Barringtonia is a large salt-tolerant landscape tree commonly associated with coastal areas and originates from the region extending from tropical Africa through India to Southeast Asia, Australia and the Pacific.
It is typically 10 to 15 m (30 to 50 ft) tall and develops a short trunk with a low-branching structure, supporting a densely branched wide-spreading crown. The leaves are large, club-shaped or nearly so, glossy green, leathery and spirally arranged at the ends of the branches.
Blooms are on and off throughout the year, with large, showy, white tulip-like flower-buds that open at night to reveal their long hair-like filaments, which are white with pink tips and when extended collectively resemble a powder-puff.
The flowers are followed by four-sided woody fruit about the size of a juvenile coconut. Green when young they mature to a dull grey-brown and like a coconut will float and drift on the ocean until they land on new shores.
It is commonly cultivated in seaside gardens and landscapes for its showy foliage, flowers and the welcome shade that it offers against the hot midday sun. Its high tolerance to salt, tidal flooding and strong winds make it especially suited to sites on or near the shoreline, where it also serves as a natural windbreak against strong sea breezes.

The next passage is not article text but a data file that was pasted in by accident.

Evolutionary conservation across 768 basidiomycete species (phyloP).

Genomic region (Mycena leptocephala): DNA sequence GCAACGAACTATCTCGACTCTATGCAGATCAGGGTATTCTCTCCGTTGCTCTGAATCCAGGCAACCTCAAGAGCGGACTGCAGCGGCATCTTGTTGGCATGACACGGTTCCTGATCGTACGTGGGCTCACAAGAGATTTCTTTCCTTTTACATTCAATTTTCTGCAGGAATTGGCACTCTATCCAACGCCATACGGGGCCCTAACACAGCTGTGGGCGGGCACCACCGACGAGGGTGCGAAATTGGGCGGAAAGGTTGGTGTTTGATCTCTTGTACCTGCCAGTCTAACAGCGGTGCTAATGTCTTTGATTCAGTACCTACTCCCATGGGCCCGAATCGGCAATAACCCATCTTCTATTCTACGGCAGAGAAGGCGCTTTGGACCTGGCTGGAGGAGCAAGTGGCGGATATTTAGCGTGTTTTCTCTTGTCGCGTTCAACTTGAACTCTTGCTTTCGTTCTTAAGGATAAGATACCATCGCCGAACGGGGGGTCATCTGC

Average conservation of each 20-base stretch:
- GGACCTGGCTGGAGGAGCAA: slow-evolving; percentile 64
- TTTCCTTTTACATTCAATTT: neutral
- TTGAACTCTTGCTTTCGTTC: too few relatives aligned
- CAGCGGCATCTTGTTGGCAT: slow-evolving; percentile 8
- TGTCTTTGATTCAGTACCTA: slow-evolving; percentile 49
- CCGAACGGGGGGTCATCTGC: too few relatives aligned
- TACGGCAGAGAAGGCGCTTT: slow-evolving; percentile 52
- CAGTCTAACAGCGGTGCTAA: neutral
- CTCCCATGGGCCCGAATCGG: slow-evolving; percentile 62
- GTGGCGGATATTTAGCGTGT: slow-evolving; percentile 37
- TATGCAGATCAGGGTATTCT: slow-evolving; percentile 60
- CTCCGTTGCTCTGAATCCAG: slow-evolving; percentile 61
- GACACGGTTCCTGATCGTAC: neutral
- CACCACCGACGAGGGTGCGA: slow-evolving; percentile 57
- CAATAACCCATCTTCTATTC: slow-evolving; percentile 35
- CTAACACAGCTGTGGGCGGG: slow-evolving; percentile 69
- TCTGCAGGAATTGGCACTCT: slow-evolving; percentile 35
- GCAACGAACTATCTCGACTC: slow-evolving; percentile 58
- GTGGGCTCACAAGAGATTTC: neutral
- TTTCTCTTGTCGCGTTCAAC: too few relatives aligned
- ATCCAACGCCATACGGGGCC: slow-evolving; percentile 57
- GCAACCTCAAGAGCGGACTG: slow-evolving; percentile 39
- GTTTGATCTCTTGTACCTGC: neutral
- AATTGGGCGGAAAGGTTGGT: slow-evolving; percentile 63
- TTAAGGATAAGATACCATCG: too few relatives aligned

The leaves, seed and bark have traditional use as a fish poison, released into water to stun fish for easy capture.
Grows naturally in moderately humid to humid tropical coastal climates, generally in areas with annual lows of 19 to 25 °C, annual highs of 27 to 35 °C, annual rainfall of 700 to 4000 mm and a dry season of 6 months or less.
New plants are usually grown from seed. It performs best on free draining sand and loam soils of a slightly acid to alkaline nature, generally with a pH of 6.0 to 8.5 and on sites with full sun exposure. It has good tolerance to salt, wind, tidal flooding and coral derived limestone soils.
It has a tendency to colonise remote coastal areas and is listed as a serious weed in at least one reference publication. However, it is assessed as a low weed risk for Hawaii by the Hawaii Pacific Weed Risk Assessment project (HPWRA).
The flowers are short-lived, opening for one night only then lose their petals which fall to the ground creating litter along with the fallen leaves. The fruit are highly poisonous.
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